Granny Smith

Granny Smith

Flavor: Sharp tartness that mellows after storage, very crisp

Approximate Ripening: Late October

Uses: Eating, cooking, baking, salads

Trivia: One of the best known apples and certainly Australia’s most famous apple export, Granny Smith was discovered in 1860 as a seedling growing in the remains of a compost heap located in Eastwood, now the city of Ryde, Sydney.  Yes, you read that right: a compost heap.  Perhaps not the most appetizing of origins, and one wonders what possessed Mrs. Maria (pronounced “Mariah”) Ann Smith to sample this apple under the conditions.  Yet she did and discovered it not only delicious but versatile.  She named the apple Granny Smith, and its popularity soared on the world market.  No one knows Granny Smith’s parentage for sure, but it is believed to have derived from a cross between French Crab and Rome Beauty.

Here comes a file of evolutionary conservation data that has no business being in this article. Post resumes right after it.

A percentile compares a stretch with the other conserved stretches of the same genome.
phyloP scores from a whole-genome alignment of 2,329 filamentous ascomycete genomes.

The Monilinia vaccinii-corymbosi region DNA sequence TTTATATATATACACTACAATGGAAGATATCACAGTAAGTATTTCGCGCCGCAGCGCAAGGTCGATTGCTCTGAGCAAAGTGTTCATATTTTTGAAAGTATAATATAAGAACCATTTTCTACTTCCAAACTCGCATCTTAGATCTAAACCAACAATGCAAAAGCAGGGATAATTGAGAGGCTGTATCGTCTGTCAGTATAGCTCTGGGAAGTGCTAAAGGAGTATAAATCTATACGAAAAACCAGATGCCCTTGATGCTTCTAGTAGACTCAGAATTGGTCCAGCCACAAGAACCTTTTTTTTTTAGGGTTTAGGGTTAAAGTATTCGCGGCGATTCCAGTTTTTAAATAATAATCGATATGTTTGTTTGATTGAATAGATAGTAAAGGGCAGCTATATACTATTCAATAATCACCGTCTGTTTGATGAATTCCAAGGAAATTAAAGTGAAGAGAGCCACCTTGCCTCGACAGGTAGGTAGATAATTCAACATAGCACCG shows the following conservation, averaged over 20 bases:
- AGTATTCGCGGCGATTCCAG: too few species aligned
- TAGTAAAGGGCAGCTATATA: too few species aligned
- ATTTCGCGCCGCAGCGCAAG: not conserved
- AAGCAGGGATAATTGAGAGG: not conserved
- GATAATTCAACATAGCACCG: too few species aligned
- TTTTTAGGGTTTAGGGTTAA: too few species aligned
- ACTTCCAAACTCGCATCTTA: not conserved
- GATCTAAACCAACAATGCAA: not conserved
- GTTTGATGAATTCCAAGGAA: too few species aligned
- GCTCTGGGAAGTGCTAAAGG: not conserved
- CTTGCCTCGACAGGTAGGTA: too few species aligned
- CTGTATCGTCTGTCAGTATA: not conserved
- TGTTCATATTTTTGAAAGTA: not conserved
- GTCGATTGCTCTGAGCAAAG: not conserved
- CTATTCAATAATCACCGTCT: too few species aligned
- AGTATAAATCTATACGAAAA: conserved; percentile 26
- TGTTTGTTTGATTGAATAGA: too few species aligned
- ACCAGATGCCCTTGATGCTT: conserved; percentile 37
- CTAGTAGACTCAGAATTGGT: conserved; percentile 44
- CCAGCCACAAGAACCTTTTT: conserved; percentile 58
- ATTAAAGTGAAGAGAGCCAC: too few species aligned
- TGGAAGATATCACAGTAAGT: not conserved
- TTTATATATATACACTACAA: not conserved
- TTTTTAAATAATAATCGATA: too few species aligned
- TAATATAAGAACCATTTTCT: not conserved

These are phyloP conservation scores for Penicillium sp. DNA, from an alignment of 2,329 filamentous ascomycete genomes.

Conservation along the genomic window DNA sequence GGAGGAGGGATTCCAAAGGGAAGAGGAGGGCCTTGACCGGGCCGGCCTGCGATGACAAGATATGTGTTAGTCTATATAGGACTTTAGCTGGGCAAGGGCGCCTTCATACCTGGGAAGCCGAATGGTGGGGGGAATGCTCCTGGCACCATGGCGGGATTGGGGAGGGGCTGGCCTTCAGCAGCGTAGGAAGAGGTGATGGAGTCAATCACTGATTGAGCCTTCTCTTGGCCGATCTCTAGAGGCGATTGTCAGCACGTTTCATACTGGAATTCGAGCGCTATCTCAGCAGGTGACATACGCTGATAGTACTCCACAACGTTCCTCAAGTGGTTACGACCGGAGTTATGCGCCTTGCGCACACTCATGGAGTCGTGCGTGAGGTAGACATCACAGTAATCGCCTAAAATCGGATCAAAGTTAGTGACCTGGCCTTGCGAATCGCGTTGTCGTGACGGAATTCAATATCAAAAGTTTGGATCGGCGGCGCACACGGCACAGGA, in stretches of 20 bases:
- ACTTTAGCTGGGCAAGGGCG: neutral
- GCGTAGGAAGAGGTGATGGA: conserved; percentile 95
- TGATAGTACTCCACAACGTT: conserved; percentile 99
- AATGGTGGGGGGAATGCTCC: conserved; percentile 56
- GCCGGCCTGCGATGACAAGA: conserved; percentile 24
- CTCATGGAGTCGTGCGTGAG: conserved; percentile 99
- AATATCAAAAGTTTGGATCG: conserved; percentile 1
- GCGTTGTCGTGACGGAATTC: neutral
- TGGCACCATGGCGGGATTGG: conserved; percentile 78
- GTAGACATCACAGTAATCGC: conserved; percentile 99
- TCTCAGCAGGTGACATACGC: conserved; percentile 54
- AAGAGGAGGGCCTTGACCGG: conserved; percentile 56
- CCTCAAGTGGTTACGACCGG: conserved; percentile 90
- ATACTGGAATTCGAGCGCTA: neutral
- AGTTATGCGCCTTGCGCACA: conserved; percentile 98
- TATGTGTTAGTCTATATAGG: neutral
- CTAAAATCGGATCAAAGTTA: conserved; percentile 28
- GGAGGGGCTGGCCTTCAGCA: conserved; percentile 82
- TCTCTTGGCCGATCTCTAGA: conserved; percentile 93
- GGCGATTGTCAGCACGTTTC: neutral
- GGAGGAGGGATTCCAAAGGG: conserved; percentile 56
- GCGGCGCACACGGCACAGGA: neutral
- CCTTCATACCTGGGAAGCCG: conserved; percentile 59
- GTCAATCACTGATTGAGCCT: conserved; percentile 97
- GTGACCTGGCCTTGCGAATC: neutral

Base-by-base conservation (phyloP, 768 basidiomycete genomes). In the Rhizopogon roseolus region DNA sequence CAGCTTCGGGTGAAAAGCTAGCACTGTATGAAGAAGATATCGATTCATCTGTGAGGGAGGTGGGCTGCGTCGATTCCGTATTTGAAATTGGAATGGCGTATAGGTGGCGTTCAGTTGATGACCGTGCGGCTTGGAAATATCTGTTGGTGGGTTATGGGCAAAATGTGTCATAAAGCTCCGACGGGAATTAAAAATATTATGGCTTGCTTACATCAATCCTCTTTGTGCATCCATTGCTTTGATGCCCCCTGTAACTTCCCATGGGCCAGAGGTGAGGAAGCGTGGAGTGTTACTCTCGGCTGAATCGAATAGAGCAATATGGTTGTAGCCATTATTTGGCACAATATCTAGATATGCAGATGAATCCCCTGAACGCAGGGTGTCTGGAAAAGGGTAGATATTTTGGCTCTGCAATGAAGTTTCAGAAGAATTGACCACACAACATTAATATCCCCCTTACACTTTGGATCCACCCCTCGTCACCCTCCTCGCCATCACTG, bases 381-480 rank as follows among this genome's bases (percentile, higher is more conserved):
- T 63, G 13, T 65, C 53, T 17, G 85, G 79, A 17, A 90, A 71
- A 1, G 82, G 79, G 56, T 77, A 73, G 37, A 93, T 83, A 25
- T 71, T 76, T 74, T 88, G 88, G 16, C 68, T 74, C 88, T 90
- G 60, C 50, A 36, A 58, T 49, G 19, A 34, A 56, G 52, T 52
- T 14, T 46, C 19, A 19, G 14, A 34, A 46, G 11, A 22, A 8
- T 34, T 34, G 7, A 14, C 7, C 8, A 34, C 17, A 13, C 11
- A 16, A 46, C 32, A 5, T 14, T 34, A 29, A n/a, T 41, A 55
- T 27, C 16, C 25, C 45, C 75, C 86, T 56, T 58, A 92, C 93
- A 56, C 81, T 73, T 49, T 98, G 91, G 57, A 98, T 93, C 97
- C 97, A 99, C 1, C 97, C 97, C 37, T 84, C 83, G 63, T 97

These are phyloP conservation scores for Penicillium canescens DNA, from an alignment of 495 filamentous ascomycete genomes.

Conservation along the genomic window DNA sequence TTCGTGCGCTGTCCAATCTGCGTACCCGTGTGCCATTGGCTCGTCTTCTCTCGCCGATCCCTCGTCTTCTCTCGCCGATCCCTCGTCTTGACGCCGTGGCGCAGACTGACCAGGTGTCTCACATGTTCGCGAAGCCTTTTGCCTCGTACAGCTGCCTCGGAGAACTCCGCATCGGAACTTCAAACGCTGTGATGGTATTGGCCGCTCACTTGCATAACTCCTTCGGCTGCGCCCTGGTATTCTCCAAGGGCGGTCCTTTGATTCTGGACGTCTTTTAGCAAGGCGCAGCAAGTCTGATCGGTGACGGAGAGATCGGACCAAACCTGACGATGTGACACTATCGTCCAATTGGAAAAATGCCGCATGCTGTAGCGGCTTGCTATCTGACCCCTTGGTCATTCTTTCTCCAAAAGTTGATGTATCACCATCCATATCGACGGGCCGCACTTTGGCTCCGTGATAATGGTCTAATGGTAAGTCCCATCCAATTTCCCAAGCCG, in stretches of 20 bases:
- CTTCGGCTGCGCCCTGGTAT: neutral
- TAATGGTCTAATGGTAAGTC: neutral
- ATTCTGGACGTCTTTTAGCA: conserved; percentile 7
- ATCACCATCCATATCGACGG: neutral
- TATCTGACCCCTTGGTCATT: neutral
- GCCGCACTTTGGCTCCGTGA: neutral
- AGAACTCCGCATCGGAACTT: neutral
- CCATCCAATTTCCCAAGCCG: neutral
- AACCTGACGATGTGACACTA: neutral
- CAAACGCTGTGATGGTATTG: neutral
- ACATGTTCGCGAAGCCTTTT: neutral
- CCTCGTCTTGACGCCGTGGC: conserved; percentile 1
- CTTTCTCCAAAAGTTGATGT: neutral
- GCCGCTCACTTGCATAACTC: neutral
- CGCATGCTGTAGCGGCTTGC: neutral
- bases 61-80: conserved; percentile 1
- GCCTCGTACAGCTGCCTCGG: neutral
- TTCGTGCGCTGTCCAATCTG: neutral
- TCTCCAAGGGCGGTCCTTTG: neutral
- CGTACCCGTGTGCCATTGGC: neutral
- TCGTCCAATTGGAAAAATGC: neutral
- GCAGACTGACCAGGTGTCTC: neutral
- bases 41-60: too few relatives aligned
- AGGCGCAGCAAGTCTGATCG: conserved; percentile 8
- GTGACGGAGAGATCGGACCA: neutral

Notes: Granny Smith is the Godmother of apples for tart apple lovers.  Most of us grew up with this variety from the supermarkets, and its uncompromising tartness is so recognizable that you can probably tell a Granny Smith apart from other apples in a blind taste test.  Even if you don’t prefer tart apples, don’t turn your back on Granny.  She’s one heck of a cooking apple, holding its shape under heat and lending welcome flavor to a variety of dishes.  Store it for a while and you’ll find it mellows with age, taking on a balanced tart-honeyed sweetness.